I have some IO code that reads a stream within a try.catch. It catches IOException and calls System.Runtime.InteropServices.Marshal.GetHRForException()within the catch, in an attempt to take different actions based on the HResult. The System.Exception.HResult property is protected. It turns out this API is actually poorly named, and it actually does more than just retrieving marshal gethrforexception HR from the exception object.
Every thread has a assoicated Marshal gethrforexception COM object, defaulting to NULL. This IErrorInfo object represents the failure from the last COM API call, which is sort of like the GetLastError() Win32 API, or errno C api. June 13, 2003 at 8:14 pmThe rGetHRForException also sets up an IErrorInfo interface for the exception that can be obtained by calling the COM GetErrorInfoNEEDGUID function.
You can use this function to return an HRESULT value on a managed class implementation of a COM interface where you apply the PreserveSigAttribute attribute. Have the attributed method catch all exceptions and use the GetHRForException method to return the appropriate HRESULT value. Allowing an exception to propagate outside the method produces incorrect behavior. (In fact, the common language runtime fails to pass an exception to a COM client that calls such a method through a v-table.)Note that the GetHRForException method sets the IErrorInfo interface of the current thread.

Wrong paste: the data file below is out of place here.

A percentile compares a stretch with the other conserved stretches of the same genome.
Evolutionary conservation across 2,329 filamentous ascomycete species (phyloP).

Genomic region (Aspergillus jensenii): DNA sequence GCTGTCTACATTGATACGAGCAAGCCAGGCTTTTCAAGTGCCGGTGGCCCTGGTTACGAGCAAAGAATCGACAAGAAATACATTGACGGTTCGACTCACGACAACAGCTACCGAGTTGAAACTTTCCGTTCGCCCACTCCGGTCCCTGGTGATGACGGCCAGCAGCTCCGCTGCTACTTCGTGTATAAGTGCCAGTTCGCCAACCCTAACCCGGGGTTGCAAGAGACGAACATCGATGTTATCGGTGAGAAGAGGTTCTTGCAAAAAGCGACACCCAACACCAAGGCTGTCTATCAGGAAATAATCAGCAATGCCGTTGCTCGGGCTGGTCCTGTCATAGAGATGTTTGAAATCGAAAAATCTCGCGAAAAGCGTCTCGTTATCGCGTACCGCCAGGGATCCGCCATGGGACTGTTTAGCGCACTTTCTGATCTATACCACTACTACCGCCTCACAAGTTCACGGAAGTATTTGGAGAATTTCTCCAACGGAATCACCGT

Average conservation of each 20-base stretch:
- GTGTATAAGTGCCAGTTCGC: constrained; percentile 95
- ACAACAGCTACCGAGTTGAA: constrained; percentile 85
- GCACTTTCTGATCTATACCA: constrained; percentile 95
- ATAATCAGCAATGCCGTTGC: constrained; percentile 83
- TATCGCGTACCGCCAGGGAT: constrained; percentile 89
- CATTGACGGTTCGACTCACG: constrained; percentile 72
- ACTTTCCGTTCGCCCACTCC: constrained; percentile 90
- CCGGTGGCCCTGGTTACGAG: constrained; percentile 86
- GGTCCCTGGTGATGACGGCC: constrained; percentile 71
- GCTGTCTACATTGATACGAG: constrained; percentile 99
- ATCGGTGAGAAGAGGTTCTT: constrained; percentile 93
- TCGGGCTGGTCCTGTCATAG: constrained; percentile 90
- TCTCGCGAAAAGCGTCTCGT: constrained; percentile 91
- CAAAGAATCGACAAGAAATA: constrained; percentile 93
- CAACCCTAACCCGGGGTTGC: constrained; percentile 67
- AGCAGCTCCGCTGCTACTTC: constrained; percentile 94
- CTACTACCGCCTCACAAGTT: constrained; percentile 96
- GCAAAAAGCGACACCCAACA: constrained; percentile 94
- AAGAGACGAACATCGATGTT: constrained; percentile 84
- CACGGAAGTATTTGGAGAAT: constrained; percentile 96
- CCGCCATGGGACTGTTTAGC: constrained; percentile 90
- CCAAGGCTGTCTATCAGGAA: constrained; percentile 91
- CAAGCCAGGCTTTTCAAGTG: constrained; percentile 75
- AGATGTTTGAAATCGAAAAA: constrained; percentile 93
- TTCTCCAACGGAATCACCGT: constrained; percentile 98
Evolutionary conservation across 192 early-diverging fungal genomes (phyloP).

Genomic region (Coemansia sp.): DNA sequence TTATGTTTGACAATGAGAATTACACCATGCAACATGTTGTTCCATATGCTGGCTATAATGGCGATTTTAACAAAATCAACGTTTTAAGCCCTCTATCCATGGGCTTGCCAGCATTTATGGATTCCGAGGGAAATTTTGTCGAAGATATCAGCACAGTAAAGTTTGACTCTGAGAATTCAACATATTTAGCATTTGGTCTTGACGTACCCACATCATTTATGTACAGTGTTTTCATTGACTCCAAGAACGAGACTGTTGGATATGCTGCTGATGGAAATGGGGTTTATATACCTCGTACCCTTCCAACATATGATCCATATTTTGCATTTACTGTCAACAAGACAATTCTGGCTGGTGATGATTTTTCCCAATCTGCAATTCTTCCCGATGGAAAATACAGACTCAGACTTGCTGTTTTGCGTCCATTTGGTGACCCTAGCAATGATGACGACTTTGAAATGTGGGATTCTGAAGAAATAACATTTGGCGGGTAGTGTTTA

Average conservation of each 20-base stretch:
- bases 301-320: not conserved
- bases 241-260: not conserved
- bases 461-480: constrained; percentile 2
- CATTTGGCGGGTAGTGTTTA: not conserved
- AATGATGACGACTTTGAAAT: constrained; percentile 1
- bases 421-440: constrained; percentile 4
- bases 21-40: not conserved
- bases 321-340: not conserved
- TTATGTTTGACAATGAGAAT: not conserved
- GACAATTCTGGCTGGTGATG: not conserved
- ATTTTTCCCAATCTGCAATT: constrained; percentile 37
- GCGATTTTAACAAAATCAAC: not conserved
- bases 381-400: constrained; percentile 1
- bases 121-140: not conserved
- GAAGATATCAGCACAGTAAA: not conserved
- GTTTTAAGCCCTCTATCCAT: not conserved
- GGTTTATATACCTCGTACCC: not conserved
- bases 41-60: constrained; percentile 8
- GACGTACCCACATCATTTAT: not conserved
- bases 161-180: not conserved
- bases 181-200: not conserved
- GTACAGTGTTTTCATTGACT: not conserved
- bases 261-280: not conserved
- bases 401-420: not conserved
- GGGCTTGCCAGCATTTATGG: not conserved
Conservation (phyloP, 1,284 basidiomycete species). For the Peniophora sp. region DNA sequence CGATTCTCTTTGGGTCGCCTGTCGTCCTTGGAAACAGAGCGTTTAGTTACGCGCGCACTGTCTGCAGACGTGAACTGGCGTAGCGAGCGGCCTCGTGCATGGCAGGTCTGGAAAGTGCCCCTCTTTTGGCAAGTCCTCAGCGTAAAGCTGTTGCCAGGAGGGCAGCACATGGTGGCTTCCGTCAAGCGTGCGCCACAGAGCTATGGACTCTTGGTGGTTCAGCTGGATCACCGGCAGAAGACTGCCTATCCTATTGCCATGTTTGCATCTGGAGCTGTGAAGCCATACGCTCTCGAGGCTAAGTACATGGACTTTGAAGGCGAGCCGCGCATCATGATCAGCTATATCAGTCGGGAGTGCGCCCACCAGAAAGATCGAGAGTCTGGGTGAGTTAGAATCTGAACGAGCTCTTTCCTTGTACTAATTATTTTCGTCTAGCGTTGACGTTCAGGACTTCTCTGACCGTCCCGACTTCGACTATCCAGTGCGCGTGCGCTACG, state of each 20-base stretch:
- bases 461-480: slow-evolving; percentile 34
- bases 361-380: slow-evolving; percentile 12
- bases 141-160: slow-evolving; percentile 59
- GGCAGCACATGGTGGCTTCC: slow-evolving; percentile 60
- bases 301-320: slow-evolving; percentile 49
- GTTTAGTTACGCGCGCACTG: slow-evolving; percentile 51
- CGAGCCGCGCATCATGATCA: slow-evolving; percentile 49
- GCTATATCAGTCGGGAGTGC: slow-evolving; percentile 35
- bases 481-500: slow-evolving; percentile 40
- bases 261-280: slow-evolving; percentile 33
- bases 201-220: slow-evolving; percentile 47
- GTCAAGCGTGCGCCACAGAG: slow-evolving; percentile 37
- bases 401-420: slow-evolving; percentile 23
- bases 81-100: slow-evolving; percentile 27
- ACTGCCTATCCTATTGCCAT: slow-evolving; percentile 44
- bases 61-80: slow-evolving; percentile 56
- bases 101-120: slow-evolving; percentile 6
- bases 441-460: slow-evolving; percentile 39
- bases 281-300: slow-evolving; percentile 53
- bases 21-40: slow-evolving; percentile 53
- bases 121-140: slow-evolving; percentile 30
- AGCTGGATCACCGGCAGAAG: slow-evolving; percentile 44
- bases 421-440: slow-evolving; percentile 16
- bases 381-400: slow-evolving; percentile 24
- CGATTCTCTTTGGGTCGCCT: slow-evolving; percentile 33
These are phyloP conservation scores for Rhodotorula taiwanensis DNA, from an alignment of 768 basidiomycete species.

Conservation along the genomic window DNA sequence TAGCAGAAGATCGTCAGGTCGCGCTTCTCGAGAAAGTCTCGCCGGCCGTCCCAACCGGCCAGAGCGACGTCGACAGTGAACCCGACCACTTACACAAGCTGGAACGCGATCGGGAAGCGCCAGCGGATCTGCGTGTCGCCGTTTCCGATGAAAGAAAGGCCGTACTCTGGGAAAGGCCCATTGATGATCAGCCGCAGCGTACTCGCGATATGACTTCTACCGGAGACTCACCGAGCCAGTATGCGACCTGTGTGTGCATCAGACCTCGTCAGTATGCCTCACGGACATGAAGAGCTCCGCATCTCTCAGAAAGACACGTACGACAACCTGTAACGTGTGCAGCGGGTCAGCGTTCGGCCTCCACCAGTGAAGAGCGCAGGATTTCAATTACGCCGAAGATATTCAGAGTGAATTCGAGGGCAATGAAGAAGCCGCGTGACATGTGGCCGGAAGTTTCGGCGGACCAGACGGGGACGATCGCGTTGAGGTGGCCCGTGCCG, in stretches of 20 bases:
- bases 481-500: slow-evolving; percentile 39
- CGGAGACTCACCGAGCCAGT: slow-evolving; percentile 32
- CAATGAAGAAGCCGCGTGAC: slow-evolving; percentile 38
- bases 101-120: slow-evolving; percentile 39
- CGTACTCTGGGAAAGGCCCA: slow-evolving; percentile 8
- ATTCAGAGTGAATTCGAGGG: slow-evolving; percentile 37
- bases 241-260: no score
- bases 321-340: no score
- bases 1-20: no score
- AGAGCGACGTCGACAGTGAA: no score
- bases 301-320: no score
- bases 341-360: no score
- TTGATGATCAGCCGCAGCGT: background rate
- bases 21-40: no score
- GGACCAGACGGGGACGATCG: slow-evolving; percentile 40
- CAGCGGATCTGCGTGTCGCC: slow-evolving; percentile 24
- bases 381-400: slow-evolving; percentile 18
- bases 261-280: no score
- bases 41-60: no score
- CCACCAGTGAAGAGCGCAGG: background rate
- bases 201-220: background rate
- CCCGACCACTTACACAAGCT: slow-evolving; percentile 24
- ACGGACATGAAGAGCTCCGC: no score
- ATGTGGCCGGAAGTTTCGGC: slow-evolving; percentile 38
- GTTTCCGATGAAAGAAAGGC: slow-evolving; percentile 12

This can cause unexpected results for methods like the ThrowExceptionForHR methods that default to using the IErrorInfo of the current thread if it is set. marshal gethrforexception GetHRForException also sets up an IErrorInfo interface for the exception that can be obtained by calling the GetErrorInfo COM API method. You can use this method to return an HRESULT value on a managed class implemention of a COM interface where you apply the System.Runtime.InteropServices.PreserveSigAttribute.
Have the attributed method catch all exceptions and use GetHRForException to return the appropriate HRESULT value.